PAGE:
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Instant Analysis: Season is over, changes are about to begin

A few thoughts after the Giants' season-ending 20-6 victory over the Washington Redskins on Sunday.

Solitary fans sit in the rain during the second half
Solitary fans sit in the rain during the second half
Ron Antonelli

In truth, the New York Giants' season-ending 20-6 victory over the Washington Redskins Sunday did not teach us anything about the Giants that we didn't already know -- except maybe that Eli Manning is not made of steel and can actually be injured.

Nonetheless, here are some post-game thoughts.

The craziness is just starting. Tom Coughlin refused to answer any questions about his future immediately after the game. The expectation is that he will return, but when it comes to his coaching staff and the more than two-dozen free agents the Giants have nobody knows. It is a safe bet, though, that the 2014 Giants will look much different than this version.

Jerrel Jernigan has made his mark. Jernigan was the best player on the field Sunday. He caught six passes for 90 yards, including a 24-yard touchdown pass and a 30-yarder. In the second half, when Curtis Painter was struggling behind a down-to-its-last-man offensive line the Giants gave Jernigan the ball via the run twice. On one of those he took an end-around 49 yards for a score, the Giants' longest run of the season. By the way, did anyone notice that Jernigan's second run was a Jet Sweep. Did you ever think you would see Kevin Gilbride call a Jet Sweep?

"He grew into a guy who wanted the ball and did things with it," said head coach Tom Coughlin.

Jernigan caught 19 passes over the final three games and scored three touchdowns, two receiving and one running.

Justin Tuck finished in style. Was this the last time we see Tuck in a Giants' uniform? I hope not. The Giants can use his leadership and his presence. By the way, he is also still a darn good player. He had two sacks and a forced fumble Sunday to finish the year with 11 sacks -- one short of his career high. He had 12 in 2008, when he was named All-Pro.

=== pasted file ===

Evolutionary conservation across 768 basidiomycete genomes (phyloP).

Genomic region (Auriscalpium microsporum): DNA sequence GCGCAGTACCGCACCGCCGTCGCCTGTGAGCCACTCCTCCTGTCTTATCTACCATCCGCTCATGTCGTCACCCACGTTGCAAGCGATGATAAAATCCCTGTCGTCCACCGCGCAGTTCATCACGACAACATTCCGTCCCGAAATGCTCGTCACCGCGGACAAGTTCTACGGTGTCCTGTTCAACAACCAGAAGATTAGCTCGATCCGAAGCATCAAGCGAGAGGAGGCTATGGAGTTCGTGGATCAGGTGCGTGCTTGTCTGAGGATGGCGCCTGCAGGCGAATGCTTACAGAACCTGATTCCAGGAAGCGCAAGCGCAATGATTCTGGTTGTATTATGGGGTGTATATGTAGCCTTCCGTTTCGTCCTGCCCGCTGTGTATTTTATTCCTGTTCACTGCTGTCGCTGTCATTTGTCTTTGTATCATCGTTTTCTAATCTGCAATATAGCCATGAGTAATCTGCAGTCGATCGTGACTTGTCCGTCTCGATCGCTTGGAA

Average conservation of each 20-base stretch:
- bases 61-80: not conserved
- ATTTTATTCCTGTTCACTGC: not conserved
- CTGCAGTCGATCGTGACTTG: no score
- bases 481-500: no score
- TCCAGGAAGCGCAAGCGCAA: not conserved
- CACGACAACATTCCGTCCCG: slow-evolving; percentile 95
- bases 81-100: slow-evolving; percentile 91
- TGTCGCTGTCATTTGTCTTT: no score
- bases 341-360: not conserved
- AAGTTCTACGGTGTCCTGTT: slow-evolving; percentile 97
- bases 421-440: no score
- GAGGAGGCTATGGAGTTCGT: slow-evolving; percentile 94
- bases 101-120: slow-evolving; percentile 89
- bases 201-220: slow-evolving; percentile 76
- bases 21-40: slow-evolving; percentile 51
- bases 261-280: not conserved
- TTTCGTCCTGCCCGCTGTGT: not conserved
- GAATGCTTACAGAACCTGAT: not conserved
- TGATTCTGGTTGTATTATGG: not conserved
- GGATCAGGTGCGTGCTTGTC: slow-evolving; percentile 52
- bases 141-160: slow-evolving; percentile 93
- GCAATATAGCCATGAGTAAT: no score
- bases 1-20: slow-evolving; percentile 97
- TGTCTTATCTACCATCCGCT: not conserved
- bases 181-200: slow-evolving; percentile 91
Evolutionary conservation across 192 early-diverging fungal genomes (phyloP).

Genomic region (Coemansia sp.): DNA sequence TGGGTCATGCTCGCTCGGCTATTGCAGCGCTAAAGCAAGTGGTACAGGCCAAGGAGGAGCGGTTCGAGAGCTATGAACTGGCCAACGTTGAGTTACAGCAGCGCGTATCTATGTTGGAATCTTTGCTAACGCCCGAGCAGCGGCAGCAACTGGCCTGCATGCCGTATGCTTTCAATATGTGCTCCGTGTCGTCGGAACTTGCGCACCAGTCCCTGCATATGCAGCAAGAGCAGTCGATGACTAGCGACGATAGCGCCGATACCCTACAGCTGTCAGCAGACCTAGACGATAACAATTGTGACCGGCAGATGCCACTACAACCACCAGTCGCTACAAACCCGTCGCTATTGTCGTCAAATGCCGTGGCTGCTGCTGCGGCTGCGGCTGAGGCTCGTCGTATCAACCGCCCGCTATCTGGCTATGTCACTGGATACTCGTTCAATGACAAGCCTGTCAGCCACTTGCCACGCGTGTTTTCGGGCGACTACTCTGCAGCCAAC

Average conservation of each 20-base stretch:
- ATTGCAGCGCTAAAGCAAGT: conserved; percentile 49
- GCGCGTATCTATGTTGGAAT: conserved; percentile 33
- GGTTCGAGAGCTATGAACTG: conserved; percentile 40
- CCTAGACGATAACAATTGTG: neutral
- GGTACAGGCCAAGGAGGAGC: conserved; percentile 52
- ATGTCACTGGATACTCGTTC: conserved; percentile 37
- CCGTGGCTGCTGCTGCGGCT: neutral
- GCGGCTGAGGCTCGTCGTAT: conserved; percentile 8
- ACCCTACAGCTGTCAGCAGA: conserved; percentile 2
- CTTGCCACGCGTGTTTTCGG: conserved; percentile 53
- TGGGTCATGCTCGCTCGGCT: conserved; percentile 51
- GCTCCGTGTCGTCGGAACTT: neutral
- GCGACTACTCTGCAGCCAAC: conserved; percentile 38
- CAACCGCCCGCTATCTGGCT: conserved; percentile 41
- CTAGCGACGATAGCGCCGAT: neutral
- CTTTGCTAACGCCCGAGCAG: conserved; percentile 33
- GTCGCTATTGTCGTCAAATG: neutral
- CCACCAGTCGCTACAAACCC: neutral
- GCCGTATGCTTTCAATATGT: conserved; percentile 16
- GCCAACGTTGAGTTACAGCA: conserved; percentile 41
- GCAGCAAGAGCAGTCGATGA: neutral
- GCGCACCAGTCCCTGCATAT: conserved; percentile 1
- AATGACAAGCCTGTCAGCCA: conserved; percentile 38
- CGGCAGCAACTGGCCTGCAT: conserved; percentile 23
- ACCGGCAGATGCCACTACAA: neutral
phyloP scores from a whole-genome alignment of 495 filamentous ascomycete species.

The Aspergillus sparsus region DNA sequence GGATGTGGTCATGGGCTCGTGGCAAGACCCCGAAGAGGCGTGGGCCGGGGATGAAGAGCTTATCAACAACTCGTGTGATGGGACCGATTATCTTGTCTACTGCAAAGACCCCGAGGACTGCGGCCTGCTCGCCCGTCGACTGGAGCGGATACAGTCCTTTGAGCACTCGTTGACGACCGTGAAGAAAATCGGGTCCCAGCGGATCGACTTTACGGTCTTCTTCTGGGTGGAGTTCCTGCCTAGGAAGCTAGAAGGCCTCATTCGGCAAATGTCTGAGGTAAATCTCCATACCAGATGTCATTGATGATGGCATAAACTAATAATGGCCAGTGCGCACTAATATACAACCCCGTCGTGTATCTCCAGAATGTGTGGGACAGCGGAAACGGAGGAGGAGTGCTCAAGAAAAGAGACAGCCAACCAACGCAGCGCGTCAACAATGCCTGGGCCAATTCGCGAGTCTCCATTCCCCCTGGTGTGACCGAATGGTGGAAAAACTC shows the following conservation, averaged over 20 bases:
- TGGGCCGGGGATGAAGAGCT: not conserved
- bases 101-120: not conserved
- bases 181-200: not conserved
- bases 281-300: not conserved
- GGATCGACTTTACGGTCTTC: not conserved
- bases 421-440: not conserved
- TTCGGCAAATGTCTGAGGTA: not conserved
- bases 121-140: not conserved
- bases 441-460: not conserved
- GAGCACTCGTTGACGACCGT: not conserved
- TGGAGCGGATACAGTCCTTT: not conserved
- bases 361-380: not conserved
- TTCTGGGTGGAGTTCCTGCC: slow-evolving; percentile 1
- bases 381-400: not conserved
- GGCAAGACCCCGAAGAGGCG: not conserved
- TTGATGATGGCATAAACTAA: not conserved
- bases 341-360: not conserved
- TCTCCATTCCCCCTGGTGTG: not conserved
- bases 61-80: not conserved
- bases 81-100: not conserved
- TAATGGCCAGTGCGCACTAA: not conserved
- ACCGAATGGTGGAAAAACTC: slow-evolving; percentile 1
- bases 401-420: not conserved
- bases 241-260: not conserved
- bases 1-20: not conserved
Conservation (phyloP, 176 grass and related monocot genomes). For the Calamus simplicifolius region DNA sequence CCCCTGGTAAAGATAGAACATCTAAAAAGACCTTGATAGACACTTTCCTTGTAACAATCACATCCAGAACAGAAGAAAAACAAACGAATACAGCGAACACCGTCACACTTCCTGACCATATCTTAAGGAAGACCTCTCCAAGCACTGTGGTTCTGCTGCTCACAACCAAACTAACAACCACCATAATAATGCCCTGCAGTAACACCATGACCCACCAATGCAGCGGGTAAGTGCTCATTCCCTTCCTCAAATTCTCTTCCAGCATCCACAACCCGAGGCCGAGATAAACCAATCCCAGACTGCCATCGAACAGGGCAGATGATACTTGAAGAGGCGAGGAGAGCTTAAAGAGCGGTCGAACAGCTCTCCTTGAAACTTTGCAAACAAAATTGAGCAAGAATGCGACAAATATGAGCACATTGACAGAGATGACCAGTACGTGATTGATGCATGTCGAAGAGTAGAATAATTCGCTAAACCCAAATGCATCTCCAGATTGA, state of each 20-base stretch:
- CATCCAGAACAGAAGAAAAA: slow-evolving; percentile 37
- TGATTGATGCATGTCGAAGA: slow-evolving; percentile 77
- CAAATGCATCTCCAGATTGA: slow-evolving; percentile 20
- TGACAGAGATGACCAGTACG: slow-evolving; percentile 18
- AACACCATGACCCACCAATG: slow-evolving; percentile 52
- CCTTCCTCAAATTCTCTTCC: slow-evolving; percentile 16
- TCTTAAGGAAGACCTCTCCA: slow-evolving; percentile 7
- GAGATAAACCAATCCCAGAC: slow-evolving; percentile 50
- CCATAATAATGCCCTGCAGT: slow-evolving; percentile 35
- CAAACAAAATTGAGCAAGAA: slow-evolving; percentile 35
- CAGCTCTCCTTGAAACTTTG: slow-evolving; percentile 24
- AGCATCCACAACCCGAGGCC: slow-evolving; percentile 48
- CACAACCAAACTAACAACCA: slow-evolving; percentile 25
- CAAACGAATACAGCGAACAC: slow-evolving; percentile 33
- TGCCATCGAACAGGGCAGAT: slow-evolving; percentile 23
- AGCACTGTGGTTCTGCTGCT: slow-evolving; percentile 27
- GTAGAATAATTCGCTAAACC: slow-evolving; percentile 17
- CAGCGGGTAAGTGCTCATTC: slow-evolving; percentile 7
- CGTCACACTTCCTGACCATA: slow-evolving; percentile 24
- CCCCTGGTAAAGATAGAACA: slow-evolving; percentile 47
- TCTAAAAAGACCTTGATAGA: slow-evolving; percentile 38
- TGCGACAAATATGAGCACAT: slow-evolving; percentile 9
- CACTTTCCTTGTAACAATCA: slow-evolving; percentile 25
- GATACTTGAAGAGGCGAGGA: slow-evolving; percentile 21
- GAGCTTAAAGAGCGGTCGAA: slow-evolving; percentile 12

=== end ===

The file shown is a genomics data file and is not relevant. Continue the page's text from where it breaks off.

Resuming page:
Don't read too much into 7-3. That is the Giants' record in their final 10 games. That looks nice, sounds nice and makes the players, coaches and organization feel better heading into their fourth playoff-less offseason in five years. Sunday's Giants-Redskins game was an awful NFL football game filled with bad quarterback play, more dropped passes than I could count, injuries and an overall feeling of ineptitude from both teams.

Five of those seven victories came against teams using backup or terrible quarterbacks, including the Philadelphia Eagles (Michael Vick/Matt Barkley), Minnesota Vikings (Josh Freeman), Green Bay Packers (Scott Tolzien), Redskins (Kirk Cousins) and Oakland Raiders (Terrelle Pryor).

Even last week's overtime victory over the Detroit Lions was more about the Lions' inability to get out of their own way and win a game they had in hand than about the Giants.

There is a lot of work to be done to bring the Giants back to championship-caliber. The offensive line needs to be addressed. Running back, tight end and wide receiver need to be upgraded or ironed out. Defensively, the Giants still need more playmakers at linebacker, they need a cornerback and they need to figure out which free agents to keep or move on without.

Kirk Cousins is terrible. So much for the Redskins being able to trade Cousins this offseason and get a high draft pick. After watching Sunday's performance you have to think any team willing to hand Cousins the keys to their franchise is nuts. Cousins went 19-of-49 passing, three two interceptions and had a passer rating of 31.8. The Giants dropped at least three easy interceptions, with Jacquian Williams muffing two and Antrel Rolle dropping a third. Cousins threw seven interceptions in his three season-ending starts.

Curtis Painter is better than David Carr? When the Giants kept Painter instead of David Carr as the backup quarterback there were some eyebrows raised. Let's admit that Painter had little chance with the Giants down to their final five offensive linemen Sunday after injuries to Will Beatty and James Brewer, but he was awful. Painter went 2-of-8 for 25 yards with an interception and two fumbled snaps. Maybe the best thing he did was play so poorly he forced Gilbride to break into his bag of tricks for the end-around that resulted in Jernigan's 49-yard touchdown run.

MetLife mausoleum. MetLife Stadium was half-empty Sunday, despite an announced crowd of 80,000+. I would be surprised if there were 50,000 seats filled. I can't blame anyone who stayed home and watched on TV -- or found something else to do entirely -- instead of sitting in the rain for that.

Hakeem's bad dream.  On what might have been Hakeem Nicks final play as a Giant Eli Manning threw in his direction in the end zone late in the first half. The pass was incomplete, leaving Nicks touchdown-less for the season. Worse, he was called for offensive pass interference. Adding injury to insult -- to a season't worth of indignity -- Nicks came up with a sprained ankle and didn't play again. That isn't exactly a glorious way to exit.